If you’ve been accused of burglary in Texas, it’s essential to become informed about the legal ramifications. Let’s review some of the key facts you should know.
Types of Burglary
Burglary is the offense committed when someone enters private property with the intent to commit a crime inside. Even if the perpetrator leaves the scene without taking anything – for example, perhaps scared away by an alarm – he or she can still be charged with burglary.
Criminal trespass is similar to burglary in that it involves entering private property. There does not need to be intent to commit theft. Instead, the perpetrator enters or remains on property without the owner’s consent – either knowing entry is forbidden or having gotten notice to leave.
A wide variety of crimes that involve accessing private property can also be considered burglary in Texas. Among these is entering a vehicle or breaking into a coin-operated machine. As with other forms of burglary, the perpetrator needn’t be successful in any theft.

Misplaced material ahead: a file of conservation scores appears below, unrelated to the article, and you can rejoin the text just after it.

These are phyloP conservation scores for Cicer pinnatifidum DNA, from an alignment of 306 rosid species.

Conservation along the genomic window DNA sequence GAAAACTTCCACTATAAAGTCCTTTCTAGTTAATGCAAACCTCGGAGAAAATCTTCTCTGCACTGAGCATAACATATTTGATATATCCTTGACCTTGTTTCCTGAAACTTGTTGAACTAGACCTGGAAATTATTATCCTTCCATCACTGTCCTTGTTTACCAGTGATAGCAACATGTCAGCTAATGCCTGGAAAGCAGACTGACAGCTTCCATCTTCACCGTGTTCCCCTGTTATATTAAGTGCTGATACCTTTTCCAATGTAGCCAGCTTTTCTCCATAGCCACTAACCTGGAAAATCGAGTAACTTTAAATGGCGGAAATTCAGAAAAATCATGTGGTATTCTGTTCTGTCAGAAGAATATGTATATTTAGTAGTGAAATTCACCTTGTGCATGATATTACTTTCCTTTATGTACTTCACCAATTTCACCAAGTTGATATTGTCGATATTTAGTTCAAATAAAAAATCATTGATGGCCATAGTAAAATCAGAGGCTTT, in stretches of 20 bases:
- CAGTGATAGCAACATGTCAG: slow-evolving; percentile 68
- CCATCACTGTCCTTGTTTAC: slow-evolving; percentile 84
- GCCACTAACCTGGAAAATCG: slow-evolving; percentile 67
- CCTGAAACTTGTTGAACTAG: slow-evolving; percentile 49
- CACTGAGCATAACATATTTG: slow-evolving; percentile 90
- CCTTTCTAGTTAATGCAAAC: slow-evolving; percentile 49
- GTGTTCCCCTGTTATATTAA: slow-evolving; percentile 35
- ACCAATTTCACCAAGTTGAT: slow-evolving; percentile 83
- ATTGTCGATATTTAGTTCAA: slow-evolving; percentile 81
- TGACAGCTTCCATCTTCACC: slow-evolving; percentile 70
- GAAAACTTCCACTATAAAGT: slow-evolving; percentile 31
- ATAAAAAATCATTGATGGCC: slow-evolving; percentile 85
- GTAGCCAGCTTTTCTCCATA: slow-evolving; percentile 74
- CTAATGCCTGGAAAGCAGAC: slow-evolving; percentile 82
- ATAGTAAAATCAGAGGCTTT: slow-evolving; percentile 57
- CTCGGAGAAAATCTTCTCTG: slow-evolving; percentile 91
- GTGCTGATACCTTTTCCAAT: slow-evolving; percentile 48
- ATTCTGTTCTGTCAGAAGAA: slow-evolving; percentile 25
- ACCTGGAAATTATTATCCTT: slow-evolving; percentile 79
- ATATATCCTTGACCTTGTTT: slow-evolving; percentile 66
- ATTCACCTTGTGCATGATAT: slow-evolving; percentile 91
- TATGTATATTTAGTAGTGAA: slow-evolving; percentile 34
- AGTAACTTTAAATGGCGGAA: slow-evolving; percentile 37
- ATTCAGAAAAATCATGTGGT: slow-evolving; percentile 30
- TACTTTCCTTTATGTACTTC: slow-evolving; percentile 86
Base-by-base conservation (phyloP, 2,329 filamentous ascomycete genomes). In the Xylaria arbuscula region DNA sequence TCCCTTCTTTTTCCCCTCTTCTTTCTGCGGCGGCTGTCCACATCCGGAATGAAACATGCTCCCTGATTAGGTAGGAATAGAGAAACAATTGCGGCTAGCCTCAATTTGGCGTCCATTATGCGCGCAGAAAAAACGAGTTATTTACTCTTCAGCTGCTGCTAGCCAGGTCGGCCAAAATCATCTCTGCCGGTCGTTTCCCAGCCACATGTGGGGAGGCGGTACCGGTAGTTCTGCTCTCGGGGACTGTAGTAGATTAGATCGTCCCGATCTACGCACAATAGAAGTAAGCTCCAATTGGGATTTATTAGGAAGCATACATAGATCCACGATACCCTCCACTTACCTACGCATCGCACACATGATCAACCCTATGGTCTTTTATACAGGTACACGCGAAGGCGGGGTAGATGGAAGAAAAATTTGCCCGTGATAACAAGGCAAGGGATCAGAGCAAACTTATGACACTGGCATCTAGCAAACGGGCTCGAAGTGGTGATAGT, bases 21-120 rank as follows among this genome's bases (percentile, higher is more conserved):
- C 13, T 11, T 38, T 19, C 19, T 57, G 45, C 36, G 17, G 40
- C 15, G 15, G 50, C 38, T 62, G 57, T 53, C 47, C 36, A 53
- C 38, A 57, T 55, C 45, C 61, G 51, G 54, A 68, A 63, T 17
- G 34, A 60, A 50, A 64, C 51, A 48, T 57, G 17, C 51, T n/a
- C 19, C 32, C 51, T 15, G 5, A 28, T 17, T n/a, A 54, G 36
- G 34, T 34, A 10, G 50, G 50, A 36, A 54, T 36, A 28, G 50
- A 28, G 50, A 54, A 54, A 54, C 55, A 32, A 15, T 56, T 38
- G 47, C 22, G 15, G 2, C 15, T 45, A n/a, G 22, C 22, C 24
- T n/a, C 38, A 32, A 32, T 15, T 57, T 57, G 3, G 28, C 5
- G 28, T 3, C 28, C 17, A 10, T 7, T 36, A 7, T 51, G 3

Burglary vs. Theft: What’s the Difference in Texas?
In Texas, theft involves the taking of property from an individual, while burglary refers to accessing property such as a home or vehicle with criminal intent. In the course of a burglary, theft may be performed. Robbery involves taking by force, threat or intimidation.
How to Defend Against Burglary Charges
Naturally, there’s no better defense against any crime than actual innocence. However, it is not always possible to effectively prove that no incident took place. When this is the case, the defendant has recourse to a variety of other defenses:
- Arguing that they had the consent of the owner of the property to enter;
- Arguing that there was no intent to commit a crime while on the property;
- Arguing intoxication made it impossible to form intent to commit a crime;
- Arguing that a crime was committed, but that it amounted to entrapment.
What to Do if Falsely Accused of Burglary or Criminal Trespass
To defend against theft charges, it is important to have help from a competent legal expert. You should not communicate with the plaintiff in the case without a lawyer’s assistance. Do not go to the authorities to “help” or “clear things up.” Ideally, you should not make any statements about the case except to your lawyer – then allow your legal team to handle all communications.
For immediate help, contact Nguyen & Chen.